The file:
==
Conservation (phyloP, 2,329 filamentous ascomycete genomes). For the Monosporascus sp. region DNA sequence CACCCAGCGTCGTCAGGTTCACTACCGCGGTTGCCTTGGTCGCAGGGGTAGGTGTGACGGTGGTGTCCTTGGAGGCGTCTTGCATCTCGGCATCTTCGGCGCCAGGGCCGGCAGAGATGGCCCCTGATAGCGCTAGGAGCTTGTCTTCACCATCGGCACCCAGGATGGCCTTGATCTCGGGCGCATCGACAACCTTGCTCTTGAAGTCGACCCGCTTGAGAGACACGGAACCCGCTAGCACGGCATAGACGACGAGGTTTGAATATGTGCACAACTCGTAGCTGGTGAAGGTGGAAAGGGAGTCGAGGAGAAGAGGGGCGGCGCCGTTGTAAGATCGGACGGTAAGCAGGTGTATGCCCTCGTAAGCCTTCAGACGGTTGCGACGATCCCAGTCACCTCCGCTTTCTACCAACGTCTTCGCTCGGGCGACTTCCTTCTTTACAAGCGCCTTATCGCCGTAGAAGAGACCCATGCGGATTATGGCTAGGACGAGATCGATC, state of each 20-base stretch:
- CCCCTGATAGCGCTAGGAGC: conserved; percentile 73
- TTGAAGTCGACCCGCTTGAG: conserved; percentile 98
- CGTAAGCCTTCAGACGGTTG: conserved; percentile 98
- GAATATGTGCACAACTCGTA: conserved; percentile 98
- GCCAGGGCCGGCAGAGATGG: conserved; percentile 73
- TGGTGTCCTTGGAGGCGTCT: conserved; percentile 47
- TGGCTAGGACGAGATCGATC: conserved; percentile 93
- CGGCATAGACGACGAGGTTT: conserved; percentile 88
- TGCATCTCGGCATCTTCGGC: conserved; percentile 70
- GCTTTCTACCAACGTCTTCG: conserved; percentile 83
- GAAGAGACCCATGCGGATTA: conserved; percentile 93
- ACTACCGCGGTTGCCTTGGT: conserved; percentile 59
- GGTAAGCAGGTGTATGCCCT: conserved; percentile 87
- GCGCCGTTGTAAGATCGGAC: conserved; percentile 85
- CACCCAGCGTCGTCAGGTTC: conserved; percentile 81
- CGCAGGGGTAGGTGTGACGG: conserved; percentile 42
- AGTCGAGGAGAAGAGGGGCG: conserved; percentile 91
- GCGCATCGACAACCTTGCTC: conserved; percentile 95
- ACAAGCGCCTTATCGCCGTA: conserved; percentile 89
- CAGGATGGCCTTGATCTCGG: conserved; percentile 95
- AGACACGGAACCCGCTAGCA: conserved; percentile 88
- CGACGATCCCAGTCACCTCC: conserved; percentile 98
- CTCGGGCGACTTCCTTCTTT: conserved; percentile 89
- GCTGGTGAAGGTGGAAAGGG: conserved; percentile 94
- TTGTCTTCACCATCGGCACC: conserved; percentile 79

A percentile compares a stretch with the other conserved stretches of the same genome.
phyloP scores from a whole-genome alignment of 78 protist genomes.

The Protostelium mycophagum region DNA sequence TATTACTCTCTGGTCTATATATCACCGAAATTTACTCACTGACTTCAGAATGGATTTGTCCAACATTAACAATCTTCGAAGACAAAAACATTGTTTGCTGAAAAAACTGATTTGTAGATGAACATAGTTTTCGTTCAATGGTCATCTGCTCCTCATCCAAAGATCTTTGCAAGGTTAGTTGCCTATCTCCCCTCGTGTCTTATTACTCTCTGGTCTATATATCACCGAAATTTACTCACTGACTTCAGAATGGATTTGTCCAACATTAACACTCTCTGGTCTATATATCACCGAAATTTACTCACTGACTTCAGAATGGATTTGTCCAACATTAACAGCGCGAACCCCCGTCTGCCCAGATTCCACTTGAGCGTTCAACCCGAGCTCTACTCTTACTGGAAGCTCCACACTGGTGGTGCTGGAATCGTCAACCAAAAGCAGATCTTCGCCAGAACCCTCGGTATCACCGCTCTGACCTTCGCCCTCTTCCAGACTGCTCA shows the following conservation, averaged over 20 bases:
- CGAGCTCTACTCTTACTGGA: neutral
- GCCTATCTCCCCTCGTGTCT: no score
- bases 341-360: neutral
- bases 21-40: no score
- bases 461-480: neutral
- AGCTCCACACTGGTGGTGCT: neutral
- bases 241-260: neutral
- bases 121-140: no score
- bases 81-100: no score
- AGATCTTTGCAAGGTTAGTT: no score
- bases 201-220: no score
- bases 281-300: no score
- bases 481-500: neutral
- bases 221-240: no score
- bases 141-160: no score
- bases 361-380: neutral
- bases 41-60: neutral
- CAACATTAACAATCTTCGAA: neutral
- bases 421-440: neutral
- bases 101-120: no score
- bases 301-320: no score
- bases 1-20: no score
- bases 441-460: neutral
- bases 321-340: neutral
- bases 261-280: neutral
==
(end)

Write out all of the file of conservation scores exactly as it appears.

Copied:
Conservation (phyloP, 2,329 filamentous ascomycete genomes). For the Monosporascus sp. region DNA sequence CACCCAGCGTCGTCAGGTTCACTACCGCGGTTGCCTTGGTCGCAGGGGTAGGTGTGACGGTGGTGTCCTTGGAGGCGTCTTGCATCTCGGCATCTTCGGCGCCAGGGCCGGCAGAGATGGCCCCTGATAGCGCTAGGAGCTTGTCTTCACCATCGGCACCCAGGATGGCCTTGATCTCGGGCGCATCGACAACCTTGCTCTTGAAGTCGACCCGCTTGAGAGACACGGAACCCGCTAGCACGGCATAGACGACGAGGTTTGAATATGTGCACAACTCGTAGCTGGTGAAGGTGGAAAGGGAGTCGAGGAGAAGAGGGGCGGCGCCGTTGTAAGATCGGACGGTAAGCAGGTGTATGCCCTCGTAAGCCTTCAGACGGTTGCGACGATCCCAGTCACCTCCGCTTTCTACCAACGTCTTCGCTCGGGCGACTTCCTTCTTTACAAGCGCCTTATCGCCGTAGAAGAGACCCATGCGGATTATGGCTAGGACGAGATCGATC, state of each 20-base stretch:
- CCCCTGATAGCGCTAGGAGC: conserved; percentile 73
- TTGAAGTCGACCCGCTTGAG: conserved; percentile 98
- CGTAAGCCTTCAGACGGTTG: conserved; percentile 98
- GAATATGTGCACAACTCGTA: conserved; percentile 98
- GCCAGGGCCGGCAGAGATGG: conserved; percentile 73
- TGGTGTCCTTGGAGGCGTCT: conserved; percentile 47
- TGGCTAGGACGAGATCGATC: conserved; percentile 93
- CGGCATAGACGACGAGGTTT: conserved; percentile 88
- TGCATCTCGGCATCTTCGGC: conserved; percentile 70
- GCTTTCTACCAACGTCTTCG: conserved; percentile 83
- GAAGAGACCCATGCGGATTA: conserved; percentile 93
- ACTACCGCGGTTGCCTTGGT: conserved; percentile 59
- GGTAAGCAGGTGTATGCCCT: conserved; percentile 87
- GCGCCGTTGTAAGATCGGAC: conserved; percentile 85
- CACCCAGCGTCGTCAGGTTC: conserved; percentile 81
- CGCAGGGGTAGGTGTGACGG: conserved; percentile 42
- AGTCGAGGAGAAGAGGGGCG: conserved; percentile 91
- GCGCATCGACAACCTTGCTC: conserved; percentile 95
- ACAAGCGCCTTATCGCCGTA: conserved; percentile 89
- CAGGATGGCCTTGATCTCGG: conserved; percentile 95
- AGACACGGAACCCGCTAGCA: conserved; percentile 88
- CGACGATCCCAGTCACCTCC: conserved; percentile 98
- CTCGGGCGACTTCCTTCTTT: conserved; percentile 89
- GCTGGTGAAGGTGGAAAGGG: conserved; percentile 94
- TTGTCTTCACCATCGGCACC: conserved; percentile 79

A percentile compares a stretch with the other conserved stretches of the same genome.
phyloP scores from a whole-genome alignment of 78 protist genomes.

The Protostelium mycophagum region DNA sequence TATTACTCTCTGGTCTATATATCACCGAAATTTACTCACTGACTTCAGAATGGATTTGTCCAACATTAACAATCTTCGAAGACAAAAACATTGTTTGCTGAAAAAACTGATTTGTAGATGAACATAGTTTTCGTTCAATGGTCATCTGCTCCTCATCCAAAGATCTTTGCAAGGTTAGTTGCCTATCTCCCCTCGTGTCTTATTACTCTCTGGTCTATATATCACCGAAATTTACTCACTGACTTCAGAATGGATTTGTCCAACATTAACACTCTCTGGTCTATATATCACCGAAATTTACTCACTGACTTCAGAATGGATTTGTCCAACATTAACAGCGCGAACCCCCGTCTGCCCAGATTCCACTTGAGCGTTCAACCCGAGCTCTACTCTTACTGGAAGCTCCACACTGGTGGTGCTGGAATCGTCAACCAAAAGCAGATCTTCGCCAGAACCCTCGGTATCACCGCTCTGACCTTCGCCCTCTTCCAGACTGCTCA shows the following conservation, averaged over 20 bases:
- CGAGCTCTACTCTTACTGGA: neutral
- GCCTATCTCCCCTCGTGTCT: no score
- bases 341-360: neutral
- bases 21-40: no score
- bases 461-480: neutral
- AGCTCCACACTGGTGGTGCT: neutral
- bases 241-260: neutral
- bases 121-140: no score
- bases 81-100: no score
- AGATCTTTGCAAGGTTAGTT: no score
- bases 201-220: no score
- bases 281-300: no score
- bases 481-500: neutral
- bases 221-240: no score
- bases 141-160: no score
- bases 361-380: neutral
- bases 41-60: neutral
- CAACATTAACAATCTTCGAA: neutral
- bases 421-440: neutral
- bases 101-120: no score
- bases 301-320: no score
- bases 1-20: no score
- bases 441-460: neutral
- bases 321-340: neutral
- bases 261-280: neutral